1. Originally Posted by GoldDigger
I do not see the physics or thermodynamics to support that.
Before it comes to a boil, why is water hotter at the top than it is at the bottom?

2. Originally Posted by Smart \$
Before it comes to a boil, why is water hotter at the top than it is at the bottom?
And I know what you're going to say... that's convection... and it is. But at what point is there no movement in a solid?

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Originally Posted by Smart \$
And I know what you're going to say... that's convection... and it is. But at what point is there no movement in a solid?
The answer is that in a solid there is vibrational motion, but no bulk motion except on a geological time scale. Which is not relevant here.

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Originally Posted by Smart \$
Before it comes to a boil, why is water hotter at the top than it is at the bottom?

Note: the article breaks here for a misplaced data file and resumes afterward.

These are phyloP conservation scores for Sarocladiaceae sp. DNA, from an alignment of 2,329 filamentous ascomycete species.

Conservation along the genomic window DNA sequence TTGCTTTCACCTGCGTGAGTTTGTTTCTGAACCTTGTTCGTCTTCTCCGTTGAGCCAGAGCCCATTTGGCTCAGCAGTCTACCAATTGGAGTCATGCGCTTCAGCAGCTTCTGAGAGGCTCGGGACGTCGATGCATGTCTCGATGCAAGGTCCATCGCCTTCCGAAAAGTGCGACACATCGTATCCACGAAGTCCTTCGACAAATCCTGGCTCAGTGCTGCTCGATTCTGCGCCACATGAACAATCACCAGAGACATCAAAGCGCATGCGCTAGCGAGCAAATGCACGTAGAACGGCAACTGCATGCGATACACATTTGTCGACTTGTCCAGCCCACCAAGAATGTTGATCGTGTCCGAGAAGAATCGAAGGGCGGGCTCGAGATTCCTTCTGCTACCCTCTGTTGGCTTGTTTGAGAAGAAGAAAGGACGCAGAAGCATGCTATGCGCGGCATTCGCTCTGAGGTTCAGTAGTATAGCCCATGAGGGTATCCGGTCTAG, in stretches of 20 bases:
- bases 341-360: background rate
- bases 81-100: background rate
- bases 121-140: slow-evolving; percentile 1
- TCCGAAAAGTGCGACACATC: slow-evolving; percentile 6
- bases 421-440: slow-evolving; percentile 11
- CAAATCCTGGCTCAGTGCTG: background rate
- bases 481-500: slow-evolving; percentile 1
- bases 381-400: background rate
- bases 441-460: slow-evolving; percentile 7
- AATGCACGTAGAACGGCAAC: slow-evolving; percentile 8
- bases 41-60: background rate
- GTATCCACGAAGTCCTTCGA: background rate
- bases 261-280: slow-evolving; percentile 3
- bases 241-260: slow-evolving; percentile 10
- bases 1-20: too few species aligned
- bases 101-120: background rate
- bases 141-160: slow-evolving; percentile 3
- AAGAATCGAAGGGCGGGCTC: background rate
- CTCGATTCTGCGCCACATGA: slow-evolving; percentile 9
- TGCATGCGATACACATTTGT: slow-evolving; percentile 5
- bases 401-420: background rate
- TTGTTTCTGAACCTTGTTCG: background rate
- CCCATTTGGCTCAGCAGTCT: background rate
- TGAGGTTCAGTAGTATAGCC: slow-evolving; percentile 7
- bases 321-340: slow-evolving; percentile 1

If heat source is at bottom, water at bottom is hotter than at top before it boils. Once it starts boiling, temperature is same throughout water. So the heat source must be at top of water surface.

5. Originally Posted by Sahib
If heat source is at bottom, water at bottom is hotter than at top before it boils. Once it starts boiling, temperature is same throughout water. So the heat source must be at top of water surface.
I posted off the cuff. You are correct if heating the water faster from the bottom than gravity brings the hotter water to the top. My statement was more generalized, heat applied from all directions...

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Originally Posted by Smart \$
Before it comes to a boil, why is water hotter at the top than it is at the bottom?
Because hotter water is less dense than cold water.

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